HVAC Installation Errors Have Frequent, Expensive Consequences
Everybody wants to save money, especially when it’s time to replace an HVAC system. With a myriad number of choices, it’s easy to become overwhelmed by prices and options available. Many customers understandably try to cut costs by hiring an inexperienced HVAC installer, handyman, or general maintenance person to handle the task of putting this new equipment into a home or office environment.
Unfortunately, we see a lot of these folks in subsequent service calls. People just aren’t aware of how easy it is to install this equipment incorrectly, or worse, how expensive those simple mistakes will later turn out to be. HVAC products have changed a great deal over the years in response to changing consumer needs and overall energy usage goals. While this newer equipment is far more cost effective to operate than the models of previous decades, it also requires a greater appreciation of the technology behind it, and a granular understanding of what these systems need to work properly.
Space Considerations and Overall Design Matter
This truism goes for both residential and commercial customers. Frequently a contractor unfamiliar with HVAC models beyond early 2000s might suggest you purchase a bigger air conditioner or furnace than your home requires. Why not, right? Surely bigger has to be better. But the irony is that in 2019, nothing could be further from the truth. An air conditioner too large for your home will not only result in poor indoor temperature control, but greater energy usage, and more humidity, since the equipment can’t cool properly. You’ll essentially pay more for less. An oversized furnace is just as bad, blasting too much warm air or not enough for the indoor space, running up energy bills while also overtaxing the equipment, causing premature system failures and frequent breakdowns.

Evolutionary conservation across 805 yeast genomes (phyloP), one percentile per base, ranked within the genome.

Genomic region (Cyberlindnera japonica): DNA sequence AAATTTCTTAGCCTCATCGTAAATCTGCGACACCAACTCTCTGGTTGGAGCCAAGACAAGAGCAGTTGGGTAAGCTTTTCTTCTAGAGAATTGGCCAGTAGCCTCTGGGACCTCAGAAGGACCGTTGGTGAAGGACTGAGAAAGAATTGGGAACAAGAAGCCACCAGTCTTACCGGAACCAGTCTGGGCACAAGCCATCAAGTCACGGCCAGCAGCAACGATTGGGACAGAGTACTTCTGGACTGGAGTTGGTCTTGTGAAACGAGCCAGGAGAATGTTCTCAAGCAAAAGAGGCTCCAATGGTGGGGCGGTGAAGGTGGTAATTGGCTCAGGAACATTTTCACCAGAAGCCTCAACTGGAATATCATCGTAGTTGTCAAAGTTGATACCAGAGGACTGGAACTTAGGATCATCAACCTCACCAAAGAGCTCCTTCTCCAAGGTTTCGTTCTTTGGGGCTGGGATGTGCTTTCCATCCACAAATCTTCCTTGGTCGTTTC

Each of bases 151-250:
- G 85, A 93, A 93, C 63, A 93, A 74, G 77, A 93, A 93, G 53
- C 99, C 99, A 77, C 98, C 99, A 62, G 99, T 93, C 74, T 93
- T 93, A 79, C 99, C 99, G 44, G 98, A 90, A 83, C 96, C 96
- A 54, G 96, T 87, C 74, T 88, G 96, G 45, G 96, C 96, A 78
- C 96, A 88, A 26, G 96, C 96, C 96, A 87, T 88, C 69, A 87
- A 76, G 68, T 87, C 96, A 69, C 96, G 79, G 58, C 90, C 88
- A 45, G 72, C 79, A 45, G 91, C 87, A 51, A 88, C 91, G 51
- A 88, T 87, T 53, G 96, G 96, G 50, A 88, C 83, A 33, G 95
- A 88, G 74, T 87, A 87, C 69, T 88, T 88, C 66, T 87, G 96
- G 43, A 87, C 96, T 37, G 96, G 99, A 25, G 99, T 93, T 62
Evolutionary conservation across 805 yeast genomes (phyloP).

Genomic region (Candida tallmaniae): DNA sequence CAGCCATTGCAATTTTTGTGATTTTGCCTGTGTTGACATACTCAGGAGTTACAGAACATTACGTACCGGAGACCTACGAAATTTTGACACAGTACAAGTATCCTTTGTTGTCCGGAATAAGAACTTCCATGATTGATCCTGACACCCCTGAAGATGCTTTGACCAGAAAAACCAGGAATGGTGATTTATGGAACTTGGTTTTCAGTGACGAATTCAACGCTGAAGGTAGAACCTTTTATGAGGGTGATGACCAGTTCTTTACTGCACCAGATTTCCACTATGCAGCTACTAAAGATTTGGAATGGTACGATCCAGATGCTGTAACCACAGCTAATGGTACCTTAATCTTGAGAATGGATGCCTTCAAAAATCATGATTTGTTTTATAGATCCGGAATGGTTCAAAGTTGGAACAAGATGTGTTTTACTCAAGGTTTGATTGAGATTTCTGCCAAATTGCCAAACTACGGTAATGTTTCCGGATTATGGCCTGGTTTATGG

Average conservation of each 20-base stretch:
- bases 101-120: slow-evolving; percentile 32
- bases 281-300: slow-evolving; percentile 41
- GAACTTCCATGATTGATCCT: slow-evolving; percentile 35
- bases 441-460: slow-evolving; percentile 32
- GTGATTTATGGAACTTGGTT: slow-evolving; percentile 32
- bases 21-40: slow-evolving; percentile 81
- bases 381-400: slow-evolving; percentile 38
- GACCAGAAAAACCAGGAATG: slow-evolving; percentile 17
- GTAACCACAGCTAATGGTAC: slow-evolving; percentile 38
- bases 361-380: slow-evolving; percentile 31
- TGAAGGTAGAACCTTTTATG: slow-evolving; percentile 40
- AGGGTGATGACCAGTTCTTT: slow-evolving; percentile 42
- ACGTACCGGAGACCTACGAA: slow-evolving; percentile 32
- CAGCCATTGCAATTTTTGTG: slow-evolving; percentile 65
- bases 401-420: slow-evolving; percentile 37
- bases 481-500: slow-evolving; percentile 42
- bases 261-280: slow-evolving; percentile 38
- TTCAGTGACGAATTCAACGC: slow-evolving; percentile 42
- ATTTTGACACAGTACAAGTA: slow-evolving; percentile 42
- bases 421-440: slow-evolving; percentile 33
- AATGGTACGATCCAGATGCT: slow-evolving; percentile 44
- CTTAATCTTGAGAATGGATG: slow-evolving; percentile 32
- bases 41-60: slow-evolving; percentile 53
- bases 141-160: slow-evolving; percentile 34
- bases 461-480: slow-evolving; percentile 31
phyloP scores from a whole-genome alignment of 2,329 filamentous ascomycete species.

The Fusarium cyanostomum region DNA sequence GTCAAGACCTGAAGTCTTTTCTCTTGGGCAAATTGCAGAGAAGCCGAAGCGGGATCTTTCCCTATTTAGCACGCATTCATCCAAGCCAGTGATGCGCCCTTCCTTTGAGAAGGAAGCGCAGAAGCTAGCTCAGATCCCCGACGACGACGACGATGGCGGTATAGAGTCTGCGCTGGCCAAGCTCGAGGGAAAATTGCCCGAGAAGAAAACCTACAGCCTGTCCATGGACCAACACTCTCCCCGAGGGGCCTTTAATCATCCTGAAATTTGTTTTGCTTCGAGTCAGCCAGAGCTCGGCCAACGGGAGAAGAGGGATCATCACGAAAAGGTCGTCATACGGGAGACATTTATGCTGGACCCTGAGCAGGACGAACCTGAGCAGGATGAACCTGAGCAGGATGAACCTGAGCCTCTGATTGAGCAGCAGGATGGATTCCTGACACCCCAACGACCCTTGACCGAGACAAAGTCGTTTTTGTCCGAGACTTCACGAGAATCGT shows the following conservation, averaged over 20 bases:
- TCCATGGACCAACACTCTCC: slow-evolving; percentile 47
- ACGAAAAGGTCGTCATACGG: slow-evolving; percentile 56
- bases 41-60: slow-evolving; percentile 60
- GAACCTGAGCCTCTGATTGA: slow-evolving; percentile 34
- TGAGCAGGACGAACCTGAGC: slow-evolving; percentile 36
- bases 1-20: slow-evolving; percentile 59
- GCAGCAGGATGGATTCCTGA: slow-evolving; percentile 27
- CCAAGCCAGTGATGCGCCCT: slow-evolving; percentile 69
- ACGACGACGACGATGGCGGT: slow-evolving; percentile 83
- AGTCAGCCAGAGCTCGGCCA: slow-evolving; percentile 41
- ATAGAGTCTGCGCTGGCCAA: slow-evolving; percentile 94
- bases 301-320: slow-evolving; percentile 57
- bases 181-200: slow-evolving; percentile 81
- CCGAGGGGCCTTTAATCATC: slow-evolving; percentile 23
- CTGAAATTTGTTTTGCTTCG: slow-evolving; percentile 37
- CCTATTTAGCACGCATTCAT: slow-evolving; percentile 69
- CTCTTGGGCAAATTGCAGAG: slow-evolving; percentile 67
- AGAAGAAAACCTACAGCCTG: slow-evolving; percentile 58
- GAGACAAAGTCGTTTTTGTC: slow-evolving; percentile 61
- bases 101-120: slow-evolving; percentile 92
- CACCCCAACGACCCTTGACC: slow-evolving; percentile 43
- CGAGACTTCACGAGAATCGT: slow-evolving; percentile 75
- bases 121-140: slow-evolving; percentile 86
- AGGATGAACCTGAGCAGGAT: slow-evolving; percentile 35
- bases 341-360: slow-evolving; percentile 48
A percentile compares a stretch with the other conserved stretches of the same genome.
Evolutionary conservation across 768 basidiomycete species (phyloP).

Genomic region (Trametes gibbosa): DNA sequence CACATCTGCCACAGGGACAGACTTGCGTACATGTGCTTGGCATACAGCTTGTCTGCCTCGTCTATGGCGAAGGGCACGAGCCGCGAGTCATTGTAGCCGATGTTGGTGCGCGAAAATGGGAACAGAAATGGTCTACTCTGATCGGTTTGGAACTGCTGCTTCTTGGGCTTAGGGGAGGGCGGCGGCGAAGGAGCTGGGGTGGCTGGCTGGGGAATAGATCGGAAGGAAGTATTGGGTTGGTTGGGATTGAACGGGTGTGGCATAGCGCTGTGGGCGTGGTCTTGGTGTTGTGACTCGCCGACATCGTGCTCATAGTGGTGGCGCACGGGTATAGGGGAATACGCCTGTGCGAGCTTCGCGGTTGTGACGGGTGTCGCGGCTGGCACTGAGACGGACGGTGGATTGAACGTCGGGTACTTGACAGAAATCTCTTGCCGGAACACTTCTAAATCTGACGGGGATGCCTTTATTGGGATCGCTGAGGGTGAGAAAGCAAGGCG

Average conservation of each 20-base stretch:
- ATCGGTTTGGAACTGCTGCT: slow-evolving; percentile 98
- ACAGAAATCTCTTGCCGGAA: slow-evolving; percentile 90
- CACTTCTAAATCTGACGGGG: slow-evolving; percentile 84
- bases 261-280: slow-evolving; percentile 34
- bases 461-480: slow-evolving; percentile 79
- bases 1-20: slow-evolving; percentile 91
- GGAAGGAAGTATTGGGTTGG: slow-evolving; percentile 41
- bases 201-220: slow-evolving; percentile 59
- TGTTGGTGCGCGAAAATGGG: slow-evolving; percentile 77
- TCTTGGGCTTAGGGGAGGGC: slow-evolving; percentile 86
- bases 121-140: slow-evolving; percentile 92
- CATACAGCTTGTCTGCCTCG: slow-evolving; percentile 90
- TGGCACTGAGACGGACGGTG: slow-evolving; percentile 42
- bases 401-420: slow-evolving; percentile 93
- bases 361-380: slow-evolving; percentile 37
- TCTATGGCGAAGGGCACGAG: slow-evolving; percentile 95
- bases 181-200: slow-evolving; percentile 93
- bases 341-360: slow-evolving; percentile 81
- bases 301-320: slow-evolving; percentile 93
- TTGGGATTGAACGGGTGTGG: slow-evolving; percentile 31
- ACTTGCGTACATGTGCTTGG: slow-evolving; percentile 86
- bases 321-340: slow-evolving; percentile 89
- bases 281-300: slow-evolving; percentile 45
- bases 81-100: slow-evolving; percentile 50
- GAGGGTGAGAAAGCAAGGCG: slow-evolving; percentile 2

Ductwork, drain systems and exhaust flues also need to be properly designed for the space and the systems they will serve. System output capacity and size must be considered. An “ordinary” contractor, handyman or maintenance person may not be aware of the nuanced challenges presented by newer equipment. In turn, you’re left with supporting ducts that don’t work correctly or actually undermine the system you just purchased. Worse, you could experience dangerous carbon monoxide buildup from a poorly placed exhaust pipe, resulting in anything from more frequent headaches to an actual explosion.
Questions to Ask When Choosing an HVAC System and Installer
Before purchasing the HVAC system you’ll hopefully keep for 10 years or more, ask some questions. Are you talking to NATE certified heating and air conditioning experts? There are governing bodies for this industry that uphold rigorous standards for membership and certification. Next, are the folks you’re considering buying from or having install this equipment receiving ongoing training in the field? HVAC products, research and technology are constantly changing, and a qualified technician will be kept up to speed on important developments.
The bottom line? Caveat emptor. A too-good-to-be-true price when it comes to HVAC is often a formula for extra maintenance, costly repairs and outright replacement sooner than necessary. Stick with straightforward, well-qualified service people. You’ll enjoy more indoor comfort and peace of mind for years to come.
Need HVAC service or maintenance for your home or office? Call the pros the San Gabriel Valley trusts for all their heating and air conditioning needs. Get in touch with Air-Tro, today. (626) 357-3535.